Once upon a time in cities across the United States, one of the most popular destinations on a Friday or Saturday night, aside from the multiplex, was the local blockbuster.
Although it has long since been replaced by streaming, the rental channel, which went bankrupt more than a decade ago, once held pride of place on the weekend social calendars of families, couples, teens, gamers, and solo moviegoers as a place to browse the shelves and pick out a VHS or DVD to take home – temporarily.
“I would spend all Friday night at a Blockbuster because I could never decide which movie to get,” Randall Park reminded to The Hollywood Reporter Thursday before heading to the world premiere of his new netflix series blockbuster at the Tudum Theater in Hollywood. “I was one of those guys who would sit there for hours and hours to the point where the employees would ask me, ‘Are you sure you don’t need any help?’ And finally, I would choose the same handful of movies that I had rented over and over again, some that I had seen hundreds of times.
Park wasn’t alone on a walk down memory lane last night. Almost every member of the cast and creative team behind Blockbuster came quickly with a nostalgic anecdote about the time they spent browsing the aisles looking for rentals (or candy). In the series, Park plays opposite Melissa FumeroOlga Merediz, Tyler Alvarez, Madeleine Arthur and JB Smoove in a story centered around the last remaining location as the hardworking manager fights to keep the store open amid competition and complicated feelings.
Blockbuster debuts on Netflix November 3, and here are the rest of those memories.
“My dad would come home early from work and pick me up, my mom and my brother. We could choose three movies at the Blockbuster near us – one was for the whole family, one for my mom and dad to watch together, and one for my brother and me. The choice of family didn’t matter because my brother and I would always fall asleep on the couch. My dad is a lawyer so he would always choose something like The Brief Pelican or some sort of legal movie. My brother and I always walked through every aisle to make sure we had all the information before we inevitably could only agree on a movie like Rock-A-Doodle, a movie about an Elvis-based rooster that plays like a child’s fever dream. It was just a ritual of knowing that as a family we were going to go to Blockbuster, make choices, and head into the weekend feeling like heroes — and getting Milk Duds. — Vanessa Ramos, Creator, Writer, Executive Producer and Showrunner
“We had one in my hometown of Lyndhurst, New Jersey, which is in this cluster of small towns in northeast Jersey. Because my town had the Blockbuster, we went there every Friday night and walked the aisles. I remember arguing with my brother about which movie we were going to rent or arguing with my parents about how many movies I could rent or how many candies I could get. It was such a staple of childhood, adolescence, and adolescence and I feel like now I took it for granted. And it’s also a big part of the show, because it’s that place where people can go and gather and find community. I think we’ve missed that now. —star Melissa Fumero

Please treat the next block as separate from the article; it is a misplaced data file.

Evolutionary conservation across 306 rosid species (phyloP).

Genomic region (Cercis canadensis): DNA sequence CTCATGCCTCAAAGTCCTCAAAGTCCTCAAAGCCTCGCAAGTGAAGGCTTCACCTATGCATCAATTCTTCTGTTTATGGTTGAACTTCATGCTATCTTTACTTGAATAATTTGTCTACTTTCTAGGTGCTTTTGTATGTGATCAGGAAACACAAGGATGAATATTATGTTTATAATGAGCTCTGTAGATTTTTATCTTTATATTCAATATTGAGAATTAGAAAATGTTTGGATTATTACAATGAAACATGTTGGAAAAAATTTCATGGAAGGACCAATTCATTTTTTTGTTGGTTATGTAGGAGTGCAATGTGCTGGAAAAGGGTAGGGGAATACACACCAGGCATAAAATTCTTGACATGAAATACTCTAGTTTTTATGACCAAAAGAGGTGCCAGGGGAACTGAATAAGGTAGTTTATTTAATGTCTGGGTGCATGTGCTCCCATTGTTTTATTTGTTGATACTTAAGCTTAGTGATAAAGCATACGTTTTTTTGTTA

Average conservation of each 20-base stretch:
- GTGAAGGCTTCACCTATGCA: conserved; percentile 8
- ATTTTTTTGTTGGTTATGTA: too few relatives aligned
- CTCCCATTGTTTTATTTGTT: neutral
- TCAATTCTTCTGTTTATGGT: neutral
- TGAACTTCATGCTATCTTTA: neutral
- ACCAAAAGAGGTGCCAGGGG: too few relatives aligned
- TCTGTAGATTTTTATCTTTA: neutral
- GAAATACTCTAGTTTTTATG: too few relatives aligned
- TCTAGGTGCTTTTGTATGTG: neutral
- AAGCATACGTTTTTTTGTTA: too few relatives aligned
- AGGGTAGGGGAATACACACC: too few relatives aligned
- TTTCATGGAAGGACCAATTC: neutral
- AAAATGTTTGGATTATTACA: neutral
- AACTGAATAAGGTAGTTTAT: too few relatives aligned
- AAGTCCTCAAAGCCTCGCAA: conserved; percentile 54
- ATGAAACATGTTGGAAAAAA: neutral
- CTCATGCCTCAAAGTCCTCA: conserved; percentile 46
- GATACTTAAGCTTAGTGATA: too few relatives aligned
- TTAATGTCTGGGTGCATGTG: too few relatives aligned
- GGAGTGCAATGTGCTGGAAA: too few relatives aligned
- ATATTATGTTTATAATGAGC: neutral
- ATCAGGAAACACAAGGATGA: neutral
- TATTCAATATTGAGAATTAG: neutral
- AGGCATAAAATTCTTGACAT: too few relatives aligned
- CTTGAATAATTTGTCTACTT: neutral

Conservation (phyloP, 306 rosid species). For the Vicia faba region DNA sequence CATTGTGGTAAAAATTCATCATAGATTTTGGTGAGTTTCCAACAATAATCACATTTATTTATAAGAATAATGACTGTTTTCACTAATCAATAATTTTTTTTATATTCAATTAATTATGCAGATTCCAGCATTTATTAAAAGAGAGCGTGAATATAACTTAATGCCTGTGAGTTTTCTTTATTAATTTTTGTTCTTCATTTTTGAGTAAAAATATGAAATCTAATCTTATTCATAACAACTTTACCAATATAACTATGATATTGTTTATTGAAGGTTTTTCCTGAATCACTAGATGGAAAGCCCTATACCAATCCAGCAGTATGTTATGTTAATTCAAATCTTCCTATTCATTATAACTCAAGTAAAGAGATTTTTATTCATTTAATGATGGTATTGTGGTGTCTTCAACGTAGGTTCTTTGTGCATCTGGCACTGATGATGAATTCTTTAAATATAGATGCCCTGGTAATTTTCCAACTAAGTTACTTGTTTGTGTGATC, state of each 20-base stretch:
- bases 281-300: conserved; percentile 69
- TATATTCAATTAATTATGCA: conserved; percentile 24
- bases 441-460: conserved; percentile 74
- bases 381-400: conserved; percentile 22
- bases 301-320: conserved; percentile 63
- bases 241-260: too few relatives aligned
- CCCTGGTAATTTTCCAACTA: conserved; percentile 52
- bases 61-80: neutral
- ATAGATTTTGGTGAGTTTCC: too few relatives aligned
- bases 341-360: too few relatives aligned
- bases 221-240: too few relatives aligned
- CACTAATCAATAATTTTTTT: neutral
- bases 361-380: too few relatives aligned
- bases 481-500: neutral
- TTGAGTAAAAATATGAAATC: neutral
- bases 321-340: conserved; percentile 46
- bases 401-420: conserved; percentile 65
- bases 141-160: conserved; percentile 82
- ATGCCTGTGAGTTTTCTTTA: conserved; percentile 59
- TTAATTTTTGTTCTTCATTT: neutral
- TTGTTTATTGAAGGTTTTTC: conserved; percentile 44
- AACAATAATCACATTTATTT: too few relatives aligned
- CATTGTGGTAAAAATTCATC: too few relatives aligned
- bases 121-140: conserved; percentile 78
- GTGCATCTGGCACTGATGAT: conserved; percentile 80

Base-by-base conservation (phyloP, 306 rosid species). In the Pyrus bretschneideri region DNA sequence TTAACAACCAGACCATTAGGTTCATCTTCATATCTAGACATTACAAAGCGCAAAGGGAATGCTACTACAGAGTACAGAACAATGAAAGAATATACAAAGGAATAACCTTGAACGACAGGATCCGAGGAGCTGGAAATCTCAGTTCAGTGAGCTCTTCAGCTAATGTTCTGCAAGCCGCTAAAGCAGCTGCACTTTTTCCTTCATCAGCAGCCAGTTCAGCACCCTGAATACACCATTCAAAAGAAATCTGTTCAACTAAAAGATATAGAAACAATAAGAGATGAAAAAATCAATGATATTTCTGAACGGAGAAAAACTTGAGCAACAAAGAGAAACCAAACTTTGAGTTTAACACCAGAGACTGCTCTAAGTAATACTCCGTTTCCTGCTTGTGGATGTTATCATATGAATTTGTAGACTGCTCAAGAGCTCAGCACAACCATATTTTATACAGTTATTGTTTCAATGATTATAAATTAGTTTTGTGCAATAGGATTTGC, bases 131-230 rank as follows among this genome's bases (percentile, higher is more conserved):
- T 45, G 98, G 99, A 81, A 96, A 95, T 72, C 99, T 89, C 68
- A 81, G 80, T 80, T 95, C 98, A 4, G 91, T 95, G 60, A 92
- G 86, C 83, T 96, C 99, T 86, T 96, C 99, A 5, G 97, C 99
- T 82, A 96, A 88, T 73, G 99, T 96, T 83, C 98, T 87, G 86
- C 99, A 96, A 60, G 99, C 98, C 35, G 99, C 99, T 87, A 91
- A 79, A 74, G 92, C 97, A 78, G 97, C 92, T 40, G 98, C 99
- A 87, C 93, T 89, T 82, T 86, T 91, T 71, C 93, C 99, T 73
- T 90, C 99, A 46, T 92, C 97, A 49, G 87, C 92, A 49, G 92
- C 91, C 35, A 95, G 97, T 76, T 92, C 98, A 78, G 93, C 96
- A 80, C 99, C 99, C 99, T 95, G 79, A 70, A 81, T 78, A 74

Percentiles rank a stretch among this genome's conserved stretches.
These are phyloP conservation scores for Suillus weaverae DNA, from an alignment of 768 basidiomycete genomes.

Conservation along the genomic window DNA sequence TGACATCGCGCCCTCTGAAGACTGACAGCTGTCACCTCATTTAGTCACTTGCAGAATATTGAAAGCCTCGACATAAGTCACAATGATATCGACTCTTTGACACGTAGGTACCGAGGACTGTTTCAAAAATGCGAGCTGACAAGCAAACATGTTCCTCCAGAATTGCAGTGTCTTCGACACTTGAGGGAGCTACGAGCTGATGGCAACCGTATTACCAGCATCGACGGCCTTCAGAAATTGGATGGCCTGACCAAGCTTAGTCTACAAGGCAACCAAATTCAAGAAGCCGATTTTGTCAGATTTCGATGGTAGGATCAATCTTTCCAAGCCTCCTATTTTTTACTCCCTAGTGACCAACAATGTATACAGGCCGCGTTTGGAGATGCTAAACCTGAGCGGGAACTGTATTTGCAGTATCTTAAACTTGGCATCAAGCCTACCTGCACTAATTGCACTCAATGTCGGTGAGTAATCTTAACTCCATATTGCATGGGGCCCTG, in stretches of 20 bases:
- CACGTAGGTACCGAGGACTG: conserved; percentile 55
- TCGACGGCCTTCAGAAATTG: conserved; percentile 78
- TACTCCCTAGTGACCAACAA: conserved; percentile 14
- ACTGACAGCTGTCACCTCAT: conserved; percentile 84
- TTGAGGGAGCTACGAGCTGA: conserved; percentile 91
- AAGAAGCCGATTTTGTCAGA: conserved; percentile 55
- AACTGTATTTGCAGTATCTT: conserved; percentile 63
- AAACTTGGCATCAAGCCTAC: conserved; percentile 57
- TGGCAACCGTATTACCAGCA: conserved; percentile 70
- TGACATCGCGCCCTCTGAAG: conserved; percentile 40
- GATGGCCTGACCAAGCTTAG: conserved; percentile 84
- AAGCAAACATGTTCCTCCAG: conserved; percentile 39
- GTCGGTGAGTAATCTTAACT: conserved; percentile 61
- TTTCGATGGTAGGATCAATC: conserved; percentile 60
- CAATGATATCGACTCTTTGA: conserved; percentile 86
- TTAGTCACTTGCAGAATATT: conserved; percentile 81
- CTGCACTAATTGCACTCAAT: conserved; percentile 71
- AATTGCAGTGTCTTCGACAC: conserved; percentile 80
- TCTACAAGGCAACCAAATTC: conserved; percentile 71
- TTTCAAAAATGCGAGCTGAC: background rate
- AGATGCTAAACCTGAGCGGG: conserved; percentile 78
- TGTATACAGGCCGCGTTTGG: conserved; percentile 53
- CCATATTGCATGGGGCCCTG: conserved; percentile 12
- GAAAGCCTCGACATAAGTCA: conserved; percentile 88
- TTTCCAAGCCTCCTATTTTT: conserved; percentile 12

“I grew up in New York and I remember renting video games and movies, especially going to the Blockbuster in Washington Heights. Feeling the air conditioning blast hit your face as you walked through the doors. Then you see all the tubs of popcorn in the checkout aisles and all the candy, gumball and game machines. Loved it. …And I love the show. It has a lot of heart and it’s hysterical at the same time. — star Tyler Alvarez
“I got hired at Blockbuster in Ottawa, Canada literally two weeks before it closed. They didn’t know it was going to close and so they were still hiring people and I came to get my shirt and they said, ‘Yeah , sorry. You’re out of work. Heartbreaking. I just remember every Friday night right after school, Blockbuster was the place to go. That was the thing. I would go there, I “I’d get my candy, my two movies and I’d go home. And see if the guy I had a crush on was hanging in the next aisle. I liked it. It’s a nostalgia so strong for everyone and [our culture] is having a nostalgia moment right now, so why not do a show on Blockbuster? » — star Stephanie Izsak
“It was such a big part of growing up to go there once a week. We would go to the video store, choose the videos and watch them at home with the family. My parents would let me know which ones I was not yet allowed to see and you would see other people there that you knew doing the same thing. You would choose something and think you were getting the last one available until you opened it and found there were only empty boxes. So when I heard about the show I thought it was hilarious and then I heard it was for Netflix – amazing. Craziest moment was stepping onto set [in Vancouver] for the first time. I conceptually knew it would be a riot and a throwback, but once there I truly felt like I was back in my sixth grade life. — director Katie Locke O’Brien
“I loved going to Blockbuster when I was a kid. It was always a warm, nostalgic feeling. But now I love having the chance to do a TV show about a Blockbuster. (Laughs.) If I could choose either I would choose the show over being able to go back to another store but that doesn’t mean I don’t miss it. —executive producer David Caspe